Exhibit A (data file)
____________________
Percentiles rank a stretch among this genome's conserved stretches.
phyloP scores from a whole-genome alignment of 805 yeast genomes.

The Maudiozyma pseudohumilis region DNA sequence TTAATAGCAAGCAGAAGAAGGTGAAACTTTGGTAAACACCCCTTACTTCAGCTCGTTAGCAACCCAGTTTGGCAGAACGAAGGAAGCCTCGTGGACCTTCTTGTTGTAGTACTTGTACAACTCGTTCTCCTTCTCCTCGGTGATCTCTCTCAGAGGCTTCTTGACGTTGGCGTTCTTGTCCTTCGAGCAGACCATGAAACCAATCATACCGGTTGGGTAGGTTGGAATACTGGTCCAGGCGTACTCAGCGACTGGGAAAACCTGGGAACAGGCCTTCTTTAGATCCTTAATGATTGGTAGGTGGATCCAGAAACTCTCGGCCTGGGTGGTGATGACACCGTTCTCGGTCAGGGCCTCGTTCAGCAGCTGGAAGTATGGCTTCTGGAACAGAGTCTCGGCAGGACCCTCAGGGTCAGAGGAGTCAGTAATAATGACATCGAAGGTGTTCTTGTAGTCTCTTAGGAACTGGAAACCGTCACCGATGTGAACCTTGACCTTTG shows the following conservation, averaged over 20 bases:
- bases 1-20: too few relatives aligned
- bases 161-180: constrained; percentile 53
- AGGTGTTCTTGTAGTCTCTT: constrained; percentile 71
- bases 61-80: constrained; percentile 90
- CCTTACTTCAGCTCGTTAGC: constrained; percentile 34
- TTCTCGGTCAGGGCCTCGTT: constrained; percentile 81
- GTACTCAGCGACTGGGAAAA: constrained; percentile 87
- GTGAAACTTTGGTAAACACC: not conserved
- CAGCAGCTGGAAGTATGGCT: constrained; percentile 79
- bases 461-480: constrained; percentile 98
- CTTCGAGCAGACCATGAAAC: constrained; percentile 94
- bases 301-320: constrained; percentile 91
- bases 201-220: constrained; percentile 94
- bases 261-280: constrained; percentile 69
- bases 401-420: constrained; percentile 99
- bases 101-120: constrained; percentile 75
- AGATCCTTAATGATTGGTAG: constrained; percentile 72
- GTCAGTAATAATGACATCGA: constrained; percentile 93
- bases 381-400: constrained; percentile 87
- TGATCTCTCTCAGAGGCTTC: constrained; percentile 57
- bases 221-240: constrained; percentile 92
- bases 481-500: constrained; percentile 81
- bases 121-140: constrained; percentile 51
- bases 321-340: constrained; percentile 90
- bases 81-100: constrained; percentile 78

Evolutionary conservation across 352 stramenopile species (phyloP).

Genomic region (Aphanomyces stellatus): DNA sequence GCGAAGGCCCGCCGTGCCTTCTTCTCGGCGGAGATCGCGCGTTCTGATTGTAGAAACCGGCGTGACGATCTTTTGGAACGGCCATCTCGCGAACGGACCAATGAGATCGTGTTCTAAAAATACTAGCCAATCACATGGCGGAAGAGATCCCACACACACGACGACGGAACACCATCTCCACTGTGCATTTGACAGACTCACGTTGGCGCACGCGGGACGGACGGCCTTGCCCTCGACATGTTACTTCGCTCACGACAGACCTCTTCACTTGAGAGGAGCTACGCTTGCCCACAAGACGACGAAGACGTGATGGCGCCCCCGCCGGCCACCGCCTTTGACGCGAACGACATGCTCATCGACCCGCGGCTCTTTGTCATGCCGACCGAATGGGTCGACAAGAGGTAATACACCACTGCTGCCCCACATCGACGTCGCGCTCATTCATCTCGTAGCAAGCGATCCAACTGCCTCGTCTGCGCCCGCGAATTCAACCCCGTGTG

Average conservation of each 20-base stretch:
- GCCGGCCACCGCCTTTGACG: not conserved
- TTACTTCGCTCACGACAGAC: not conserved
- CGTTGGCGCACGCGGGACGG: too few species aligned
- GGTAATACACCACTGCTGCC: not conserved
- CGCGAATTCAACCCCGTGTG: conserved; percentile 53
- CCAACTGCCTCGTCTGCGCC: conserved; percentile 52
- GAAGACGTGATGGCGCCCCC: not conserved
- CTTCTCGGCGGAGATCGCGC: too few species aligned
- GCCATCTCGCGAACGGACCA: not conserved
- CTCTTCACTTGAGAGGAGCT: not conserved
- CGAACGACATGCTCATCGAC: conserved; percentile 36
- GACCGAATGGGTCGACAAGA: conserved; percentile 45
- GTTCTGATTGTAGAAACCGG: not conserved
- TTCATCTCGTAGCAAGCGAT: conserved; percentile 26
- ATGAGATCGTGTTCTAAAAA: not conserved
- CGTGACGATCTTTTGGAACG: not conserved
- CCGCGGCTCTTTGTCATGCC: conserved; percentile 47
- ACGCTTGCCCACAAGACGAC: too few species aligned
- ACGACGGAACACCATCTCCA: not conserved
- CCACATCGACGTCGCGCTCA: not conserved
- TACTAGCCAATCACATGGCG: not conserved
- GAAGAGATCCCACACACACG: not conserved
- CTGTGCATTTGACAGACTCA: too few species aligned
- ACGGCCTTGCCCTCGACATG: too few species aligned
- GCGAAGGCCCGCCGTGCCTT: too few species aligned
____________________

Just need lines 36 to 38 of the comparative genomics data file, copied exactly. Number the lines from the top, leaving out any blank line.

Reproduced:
- CGCGAATTCAACCCCGTGTG: conserved; percentile 53
- CCAACTGCCTCGTCTGCGCC: conserved; percentile 52
- GAAGACGTGATGGCGCCCCC: not conserved